Nuclear power is sometimes described as being free of greenhouse gas emissions, and that’s true of the nuclear fission reactions themselves. But here is a list of all the stages of the nuclear power cycle at which greenhouse gases are emitted: uranium mining, uranium milling, conversion of uranium ore to uranium hexafluoride, uranium enrichment, fuel fabrication, reactor construction, reactor decommissioning, fuel reprocessing, nuclear waste disposal, mine site rehabilitation, and transport throughout all stages.
During these stages, greenhouse gases are emitted directly (for instance, by trucks) but also indirectly (such as through the use of materials such as steel and cement, which are manufactured using emissions-intensive processes).
Quantifying all these emissions is a complicated prospect, but we can attempt to do it using a method called “life-cycle assessment”. The result of one such estimate (with which I agree) is quoted in the Intergovernmental Panel on Climate Change’s Special Report on Renewable Energy Sources and Climate Change Mitigation
This shows that despite the long list of stages at which greenhouse gases are emitted, and based on what researchers have been able to take into account so far, the overall life-cycle emissions for nuclear power are likely to be lower than for fossil fuels.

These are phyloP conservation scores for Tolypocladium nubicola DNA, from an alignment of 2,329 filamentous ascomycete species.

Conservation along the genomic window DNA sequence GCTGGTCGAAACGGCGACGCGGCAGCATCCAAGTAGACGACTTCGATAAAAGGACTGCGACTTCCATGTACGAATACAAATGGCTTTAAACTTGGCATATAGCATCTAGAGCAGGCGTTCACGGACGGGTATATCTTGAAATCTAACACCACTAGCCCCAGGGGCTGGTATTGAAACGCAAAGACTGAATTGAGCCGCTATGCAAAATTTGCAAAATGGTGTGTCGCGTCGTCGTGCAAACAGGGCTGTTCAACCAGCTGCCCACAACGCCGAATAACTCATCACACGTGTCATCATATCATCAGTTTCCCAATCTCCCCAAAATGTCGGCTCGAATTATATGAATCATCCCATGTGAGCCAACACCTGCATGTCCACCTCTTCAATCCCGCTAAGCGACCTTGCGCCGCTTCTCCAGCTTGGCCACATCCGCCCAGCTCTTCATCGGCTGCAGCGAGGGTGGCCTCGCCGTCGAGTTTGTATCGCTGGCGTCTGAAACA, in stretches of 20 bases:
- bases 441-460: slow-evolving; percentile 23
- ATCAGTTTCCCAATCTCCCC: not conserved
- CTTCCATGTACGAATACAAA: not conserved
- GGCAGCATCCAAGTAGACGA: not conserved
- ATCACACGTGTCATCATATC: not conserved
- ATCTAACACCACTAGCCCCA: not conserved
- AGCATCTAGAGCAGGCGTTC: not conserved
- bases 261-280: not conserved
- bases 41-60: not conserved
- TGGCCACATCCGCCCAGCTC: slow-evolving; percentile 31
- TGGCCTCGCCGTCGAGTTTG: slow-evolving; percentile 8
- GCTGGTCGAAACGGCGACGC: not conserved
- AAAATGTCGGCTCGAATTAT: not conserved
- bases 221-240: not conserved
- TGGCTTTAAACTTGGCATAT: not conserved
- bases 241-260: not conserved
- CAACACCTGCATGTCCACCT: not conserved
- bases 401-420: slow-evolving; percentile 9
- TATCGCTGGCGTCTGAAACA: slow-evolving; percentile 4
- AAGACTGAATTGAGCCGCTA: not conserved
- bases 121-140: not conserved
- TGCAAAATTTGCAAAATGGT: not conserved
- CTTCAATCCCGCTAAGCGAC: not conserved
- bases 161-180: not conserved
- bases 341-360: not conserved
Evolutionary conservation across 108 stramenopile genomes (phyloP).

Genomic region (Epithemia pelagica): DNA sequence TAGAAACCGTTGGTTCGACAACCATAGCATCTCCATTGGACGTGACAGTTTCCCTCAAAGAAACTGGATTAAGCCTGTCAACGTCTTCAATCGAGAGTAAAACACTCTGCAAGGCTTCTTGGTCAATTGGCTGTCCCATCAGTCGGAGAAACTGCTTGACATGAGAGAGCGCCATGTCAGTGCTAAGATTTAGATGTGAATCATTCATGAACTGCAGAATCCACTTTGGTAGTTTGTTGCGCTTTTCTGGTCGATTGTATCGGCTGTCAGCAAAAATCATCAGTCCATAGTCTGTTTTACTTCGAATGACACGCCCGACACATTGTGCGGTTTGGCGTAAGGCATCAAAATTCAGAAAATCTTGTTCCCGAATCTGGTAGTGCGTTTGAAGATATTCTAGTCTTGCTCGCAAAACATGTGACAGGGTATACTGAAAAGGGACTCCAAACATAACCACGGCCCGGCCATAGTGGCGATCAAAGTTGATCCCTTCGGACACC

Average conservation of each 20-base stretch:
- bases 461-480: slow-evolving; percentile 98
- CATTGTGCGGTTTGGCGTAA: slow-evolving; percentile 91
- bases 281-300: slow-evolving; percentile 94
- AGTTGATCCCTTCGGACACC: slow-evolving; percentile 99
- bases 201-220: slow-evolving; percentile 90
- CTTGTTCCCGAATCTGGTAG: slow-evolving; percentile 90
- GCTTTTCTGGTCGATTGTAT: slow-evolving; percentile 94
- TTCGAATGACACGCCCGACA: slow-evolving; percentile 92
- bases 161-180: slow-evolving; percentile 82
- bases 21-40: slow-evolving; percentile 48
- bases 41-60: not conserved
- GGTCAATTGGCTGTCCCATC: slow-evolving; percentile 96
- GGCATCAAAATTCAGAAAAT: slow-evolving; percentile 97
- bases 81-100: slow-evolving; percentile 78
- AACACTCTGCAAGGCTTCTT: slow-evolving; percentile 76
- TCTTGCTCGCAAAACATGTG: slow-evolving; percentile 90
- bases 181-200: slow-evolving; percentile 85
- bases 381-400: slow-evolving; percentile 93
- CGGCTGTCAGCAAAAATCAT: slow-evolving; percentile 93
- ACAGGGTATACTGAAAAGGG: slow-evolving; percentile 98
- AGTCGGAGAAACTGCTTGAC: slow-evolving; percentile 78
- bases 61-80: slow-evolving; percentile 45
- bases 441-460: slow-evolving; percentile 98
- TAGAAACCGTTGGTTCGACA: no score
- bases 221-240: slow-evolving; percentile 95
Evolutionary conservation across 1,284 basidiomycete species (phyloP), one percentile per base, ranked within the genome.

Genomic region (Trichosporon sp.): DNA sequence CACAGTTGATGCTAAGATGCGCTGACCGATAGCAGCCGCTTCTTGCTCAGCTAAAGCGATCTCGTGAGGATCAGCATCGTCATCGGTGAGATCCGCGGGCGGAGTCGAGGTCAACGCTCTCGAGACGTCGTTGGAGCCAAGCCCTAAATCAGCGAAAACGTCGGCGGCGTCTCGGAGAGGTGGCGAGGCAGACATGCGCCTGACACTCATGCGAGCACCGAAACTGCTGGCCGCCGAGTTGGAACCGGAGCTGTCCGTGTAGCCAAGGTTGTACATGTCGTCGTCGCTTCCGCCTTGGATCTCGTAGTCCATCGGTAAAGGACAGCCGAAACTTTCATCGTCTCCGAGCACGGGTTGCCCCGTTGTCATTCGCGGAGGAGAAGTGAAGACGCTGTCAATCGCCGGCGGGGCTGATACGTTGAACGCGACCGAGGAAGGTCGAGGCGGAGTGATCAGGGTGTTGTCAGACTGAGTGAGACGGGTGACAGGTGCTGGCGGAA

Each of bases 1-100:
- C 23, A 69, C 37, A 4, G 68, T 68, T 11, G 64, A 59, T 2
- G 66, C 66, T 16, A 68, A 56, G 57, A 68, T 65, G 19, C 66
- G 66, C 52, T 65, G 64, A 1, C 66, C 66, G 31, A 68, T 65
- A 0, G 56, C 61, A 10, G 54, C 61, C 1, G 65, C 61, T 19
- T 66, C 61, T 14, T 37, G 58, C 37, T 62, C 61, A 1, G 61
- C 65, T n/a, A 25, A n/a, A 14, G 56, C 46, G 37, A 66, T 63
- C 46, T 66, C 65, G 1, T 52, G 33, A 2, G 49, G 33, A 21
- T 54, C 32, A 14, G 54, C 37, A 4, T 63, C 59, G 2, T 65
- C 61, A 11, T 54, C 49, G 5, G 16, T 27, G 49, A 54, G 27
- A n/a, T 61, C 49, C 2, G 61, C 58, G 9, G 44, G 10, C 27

My review of various estimates suggests that the greenhouse emissions from nuclear power vary from 10 to 130 grams of CO2 per kilowatt hour of power, with an average of 65 g per kWh – or roughly the same as wind power. For comparison, coal power has emissions of about 900 g per kWh, and gas-fired power about 450 g per kWh. About 15-25% of nuclear’s greenhouse emissions come from building, maintaining and decommissioning the nuclear power plant.
Another analysis, by energy consultants Jan Willem Storm van Leeuwen and Philip Smith, forecast that the emissions from nuclear power could ultimately rival those from natural gas. But this high estimate is a clear outlier among the results shown in the IPCC assessment, and this was largely because it assumed that uranium mines will need to be fully restored to “greenfield sites” – something that most analysts have not considered necessary.
But why is the range of accepted estimates so broad? To answer that, the author goes on to discuss multiple factors that can influence the calculation of lifecycle greenhouse gas emissions to include: supply chain processes, the initial grade (purity) of the ore; the uranium enrichment method; the age and efficiency of the reactor; emissions from cleaning up the uranium ore mine, and the assumptions used in the calculation method.